A modified version of this counter argument allows that presidents matter more in the formative stages of an institution but less as the institution matures and becomes more subject to bureaucratic imperatives and “case law.” Something of this argument has been applied to the history of American national politics, where personal clashes – Jefferson vs. Hamilton – dominated the early going, only to be displaced by political parties that gave the political system a more enduring organizational character. The same can be said of the history of other institutions – the US postal service, IBM, the Catholic Church – that once had charismatic leaders – Ben Franklin, Thomas Watson, Saint Peter — but have long since become depersonalized corporate entities. So too with academic institutions at a certain stage in their histories? So too with Barnard?
- Two Cheers for Diversity
E.M. Forster, Howards End 
A similar presidential-exculpatory case can be made for long-term changes occurring internally at Barnard. An example is admissions trends. Both the upward swing in applications and the accompanying increase in selectivity began in the last years of the Futter presidency, continued almost uninterruptedly through both the Shapiro and Spar presidencies, and show no signs of flattening at the outset of the Beilock presidency. If so, which president deserves credit for an admissions trend of this duration? All four or none? Might it not as reasonably be credited to the sustained efforts of successive directors of admissions and deans of the college? When the trend ends, we will likely have a president to blame, but might she be only the otherwise innocent victim of bad timing?
It might also be argued that the actions or personalities of individual presidents are less determinative of institutional wellbeing than long-term changes internal to the College’s other major constituencies. Changes affecting the trustees include the shortening of average terms of service and the occupational shift away from lawyers and clergy to Wall Streeters, and the geographical dispersion from the Upper East Side to the ends of the world. All could be viewed as part of the century-long-“de-WASPification” and feminization of the board and have less to do with presidential agency than the changing composition of New York’s “very earnest, philanthropic, public-spirited class.”
As regards Barnard’s students, might the impact of changes in their makeup and motives also be unduly minimized by a focus on presidential agency? Surely their increasing diversity—geographic, racial, economic – and changes in the reasons young women seek to come to Barnard and in their occupational aspirations beyond Barnard.
The same imputed impact of the increasing social diversity of Barnard’s trustees and students applies to the faculty. It began in the early 1900s when a teaching staff dominated by men experienced the first hiring of women in numbers, continued in the 1950s with the welcoming of Jews, in the 1970s with the first hires of African Americans, and latterly by the recruitment in numbers of Asians and Hispanics. Foreign nationals have always had a presence in the Barnard faculty, but the earlier preponderance of Europeans among them has given way to a more representative mix of the world’s people. The rate of diversification might have slowed during one presidency and accelerated during another, but its doing so could as easily be attributed to larger social factors and internal faculty pressure than presidential policy.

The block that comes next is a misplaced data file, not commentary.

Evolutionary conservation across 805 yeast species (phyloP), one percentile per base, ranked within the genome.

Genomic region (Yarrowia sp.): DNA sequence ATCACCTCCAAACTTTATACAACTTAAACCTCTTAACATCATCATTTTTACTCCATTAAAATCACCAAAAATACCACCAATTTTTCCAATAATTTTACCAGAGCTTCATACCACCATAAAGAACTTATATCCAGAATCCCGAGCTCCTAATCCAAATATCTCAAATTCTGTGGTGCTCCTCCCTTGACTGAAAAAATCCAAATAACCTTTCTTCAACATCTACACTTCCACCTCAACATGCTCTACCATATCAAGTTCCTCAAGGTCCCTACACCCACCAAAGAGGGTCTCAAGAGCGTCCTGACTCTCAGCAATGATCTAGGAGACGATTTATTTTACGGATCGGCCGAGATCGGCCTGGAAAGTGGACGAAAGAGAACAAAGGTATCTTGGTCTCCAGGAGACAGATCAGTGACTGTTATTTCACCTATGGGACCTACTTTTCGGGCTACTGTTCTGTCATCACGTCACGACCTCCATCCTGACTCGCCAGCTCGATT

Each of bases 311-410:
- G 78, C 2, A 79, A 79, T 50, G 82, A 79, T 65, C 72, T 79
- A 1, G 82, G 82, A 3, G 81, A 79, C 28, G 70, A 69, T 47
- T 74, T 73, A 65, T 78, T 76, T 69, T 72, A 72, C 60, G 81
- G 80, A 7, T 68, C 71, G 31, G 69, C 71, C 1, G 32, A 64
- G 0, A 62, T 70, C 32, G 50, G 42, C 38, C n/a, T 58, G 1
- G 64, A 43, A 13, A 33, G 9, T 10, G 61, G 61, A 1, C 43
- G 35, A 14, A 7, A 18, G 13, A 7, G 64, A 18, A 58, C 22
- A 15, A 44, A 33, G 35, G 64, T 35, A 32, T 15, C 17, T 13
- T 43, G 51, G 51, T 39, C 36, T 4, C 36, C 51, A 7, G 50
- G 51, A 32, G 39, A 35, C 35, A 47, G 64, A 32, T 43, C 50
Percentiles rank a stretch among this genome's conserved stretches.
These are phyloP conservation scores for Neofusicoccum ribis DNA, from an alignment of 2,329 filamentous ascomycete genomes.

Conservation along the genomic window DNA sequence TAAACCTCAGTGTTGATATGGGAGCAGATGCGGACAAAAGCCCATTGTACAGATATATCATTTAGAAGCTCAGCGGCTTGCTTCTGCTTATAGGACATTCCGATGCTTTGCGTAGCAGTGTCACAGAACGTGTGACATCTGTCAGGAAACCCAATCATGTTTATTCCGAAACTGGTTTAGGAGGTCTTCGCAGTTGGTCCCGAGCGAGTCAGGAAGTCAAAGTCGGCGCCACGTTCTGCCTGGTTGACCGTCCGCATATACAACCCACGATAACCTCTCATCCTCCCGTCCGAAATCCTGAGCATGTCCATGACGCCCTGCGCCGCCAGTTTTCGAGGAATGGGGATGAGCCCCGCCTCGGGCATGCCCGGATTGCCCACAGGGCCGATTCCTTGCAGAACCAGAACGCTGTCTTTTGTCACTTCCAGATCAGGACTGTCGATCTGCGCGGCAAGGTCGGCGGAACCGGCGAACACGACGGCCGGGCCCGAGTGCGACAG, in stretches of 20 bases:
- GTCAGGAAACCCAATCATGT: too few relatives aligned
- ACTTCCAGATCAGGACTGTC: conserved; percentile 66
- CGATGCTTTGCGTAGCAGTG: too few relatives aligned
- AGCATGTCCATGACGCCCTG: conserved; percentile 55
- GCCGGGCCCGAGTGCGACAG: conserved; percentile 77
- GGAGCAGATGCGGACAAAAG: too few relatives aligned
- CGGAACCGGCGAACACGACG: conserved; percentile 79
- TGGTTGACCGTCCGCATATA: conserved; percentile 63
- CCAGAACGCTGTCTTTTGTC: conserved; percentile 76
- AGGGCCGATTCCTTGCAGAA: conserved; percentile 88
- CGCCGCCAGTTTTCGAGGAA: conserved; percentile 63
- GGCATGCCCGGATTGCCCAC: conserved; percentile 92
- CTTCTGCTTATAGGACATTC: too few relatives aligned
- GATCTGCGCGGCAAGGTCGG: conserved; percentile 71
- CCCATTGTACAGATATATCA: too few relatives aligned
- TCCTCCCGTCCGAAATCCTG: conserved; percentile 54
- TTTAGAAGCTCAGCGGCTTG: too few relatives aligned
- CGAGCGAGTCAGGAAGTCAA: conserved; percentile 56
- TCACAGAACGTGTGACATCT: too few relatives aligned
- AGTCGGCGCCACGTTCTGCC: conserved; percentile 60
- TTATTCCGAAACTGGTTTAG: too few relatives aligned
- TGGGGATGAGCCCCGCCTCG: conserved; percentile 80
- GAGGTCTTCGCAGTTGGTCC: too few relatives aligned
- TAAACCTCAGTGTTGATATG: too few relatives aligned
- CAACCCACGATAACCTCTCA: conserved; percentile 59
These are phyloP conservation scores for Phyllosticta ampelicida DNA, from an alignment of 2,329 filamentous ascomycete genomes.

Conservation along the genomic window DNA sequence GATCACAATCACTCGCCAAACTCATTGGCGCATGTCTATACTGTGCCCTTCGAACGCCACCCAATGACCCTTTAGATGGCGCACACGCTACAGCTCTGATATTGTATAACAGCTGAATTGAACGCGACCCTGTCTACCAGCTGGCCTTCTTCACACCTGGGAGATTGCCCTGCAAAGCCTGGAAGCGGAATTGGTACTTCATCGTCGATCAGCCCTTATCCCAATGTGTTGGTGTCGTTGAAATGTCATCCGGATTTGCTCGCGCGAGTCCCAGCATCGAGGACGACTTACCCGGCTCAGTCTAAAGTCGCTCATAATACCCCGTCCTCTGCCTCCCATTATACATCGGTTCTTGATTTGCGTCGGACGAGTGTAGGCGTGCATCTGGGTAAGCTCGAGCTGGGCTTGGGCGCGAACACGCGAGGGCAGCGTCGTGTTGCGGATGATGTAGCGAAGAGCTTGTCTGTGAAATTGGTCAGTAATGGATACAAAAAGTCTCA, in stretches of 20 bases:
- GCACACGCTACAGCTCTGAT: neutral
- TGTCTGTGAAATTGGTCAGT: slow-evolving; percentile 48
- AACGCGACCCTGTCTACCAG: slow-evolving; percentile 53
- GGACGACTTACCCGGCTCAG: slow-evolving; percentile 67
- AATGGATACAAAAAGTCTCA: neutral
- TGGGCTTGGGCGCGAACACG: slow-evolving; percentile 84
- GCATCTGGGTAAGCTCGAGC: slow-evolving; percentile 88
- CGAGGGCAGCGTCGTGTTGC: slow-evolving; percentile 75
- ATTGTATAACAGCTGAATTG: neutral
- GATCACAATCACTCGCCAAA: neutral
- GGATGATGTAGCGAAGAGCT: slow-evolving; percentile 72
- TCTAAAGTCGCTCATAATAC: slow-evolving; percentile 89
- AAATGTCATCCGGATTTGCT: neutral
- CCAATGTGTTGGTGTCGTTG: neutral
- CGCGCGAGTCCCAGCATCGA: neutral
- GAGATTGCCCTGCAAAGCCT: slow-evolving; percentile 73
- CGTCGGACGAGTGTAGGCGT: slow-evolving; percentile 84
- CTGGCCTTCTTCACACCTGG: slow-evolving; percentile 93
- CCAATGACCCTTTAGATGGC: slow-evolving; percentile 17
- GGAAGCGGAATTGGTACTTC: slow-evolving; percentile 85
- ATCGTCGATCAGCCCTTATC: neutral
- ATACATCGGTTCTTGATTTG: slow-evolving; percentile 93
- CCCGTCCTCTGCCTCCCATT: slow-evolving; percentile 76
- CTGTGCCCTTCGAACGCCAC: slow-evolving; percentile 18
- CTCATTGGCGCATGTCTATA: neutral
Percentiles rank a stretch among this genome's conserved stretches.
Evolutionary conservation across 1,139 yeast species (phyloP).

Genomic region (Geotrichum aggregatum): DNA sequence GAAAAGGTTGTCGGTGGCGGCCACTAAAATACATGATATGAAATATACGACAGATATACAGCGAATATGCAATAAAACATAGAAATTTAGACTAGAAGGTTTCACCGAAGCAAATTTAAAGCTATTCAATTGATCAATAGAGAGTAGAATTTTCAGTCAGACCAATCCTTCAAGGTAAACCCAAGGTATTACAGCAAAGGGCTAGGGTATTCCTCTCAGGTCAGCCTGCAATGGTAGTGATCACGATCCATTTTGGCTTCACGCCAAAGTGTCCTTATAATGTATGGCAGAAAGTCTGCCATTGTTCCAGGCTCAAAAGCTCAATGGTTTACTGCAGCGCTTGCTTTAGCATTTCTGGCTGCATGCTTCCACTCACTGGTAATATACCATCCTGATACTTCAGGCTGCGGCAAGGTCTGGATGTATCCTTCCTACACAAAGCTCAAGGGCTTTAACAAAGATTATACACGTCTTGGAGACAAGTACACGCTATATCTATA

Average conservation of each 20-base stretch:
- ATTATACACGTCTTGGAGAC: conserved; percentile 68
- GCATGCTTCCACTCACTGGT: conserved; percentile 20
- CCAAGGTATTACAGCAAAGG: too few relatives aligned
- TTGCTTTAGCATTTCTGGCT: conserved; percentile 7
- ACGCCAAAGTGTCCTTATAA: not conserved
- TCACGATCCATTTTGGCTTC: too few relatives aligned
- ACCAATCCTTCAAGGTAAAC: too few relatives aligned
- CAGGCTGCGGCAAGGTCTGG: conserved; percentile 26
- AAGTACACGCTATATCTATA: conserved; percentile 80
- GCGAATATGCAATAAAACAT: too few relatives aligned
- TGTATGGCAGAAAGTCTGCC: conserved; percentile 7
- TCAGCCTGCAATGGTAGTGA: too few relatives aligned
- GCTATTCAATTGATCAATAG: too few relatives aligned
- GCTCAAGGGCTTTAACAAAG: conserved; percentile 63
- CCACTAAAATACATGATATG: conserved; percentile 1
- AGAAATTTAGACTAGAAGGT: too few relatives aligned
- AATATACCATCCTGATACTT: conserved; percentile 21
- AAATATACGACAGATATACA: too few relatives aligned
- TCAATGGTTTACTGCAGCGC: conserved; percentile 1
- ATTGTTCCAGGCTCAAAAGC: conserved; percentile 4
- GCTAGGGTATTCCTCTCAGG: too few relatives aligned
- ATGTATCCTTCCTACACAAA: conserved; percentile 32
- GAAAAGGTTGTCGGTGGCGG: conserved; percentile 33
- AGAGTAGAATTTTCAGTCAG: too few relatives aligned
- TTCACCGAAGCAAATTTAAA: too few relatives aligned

A final point in support of this “not-my-job” theory of presidential accountability involves the growth of the administrative staff focused on student services, which again began in the 1950s, accelerated in the 1980s and shows no signs of abating, has characterized all post-WW II presidencies. Here, too, individual presidents seem at least partial captives to larger factors – among them competition with richer peer colleges – that make prohibitive the risks of trend-bucking. But more importantly it has been the recognition among college officials of an acute need for more staff to assist an increasingly fragile student body. Mental health issues are rampant ta ll campuses – not just Barnard.
One could easily extend this list of societal developments impinging on the history of Barnard College which its presidents have had little responsibility for generating, but which have importantly influenced, possibly determined, the retrospective assessment of their tenure. To do so is to make presidential success or failure what the Marxists called an epiphenomenon of larger forces. Such a position has considerable historiographical precedent, as witness Fernard Braudel’s The Mediterranean and the Mediterranean World in the Era of Phillip II (1923-49) and Lewis Namier’s The Structure of Politics at the Accession of George III (1928), in which the roles played by reigning monarchs (and in Namier’s case prime ministers) are minimized in comparison with the impact, in Braudel’s case, of the environment over time (la longue duree) or in Namier’s, “human ants hurrying in long files along their various paths.” Accordingly, the nearly nine years of the Spar presidency can be seen as institutionally successful in sustaining the positive momentum generated over the previous three decades even as the jury remains out – and likely to remain so for some time – on the efficacy of the Spar presidency.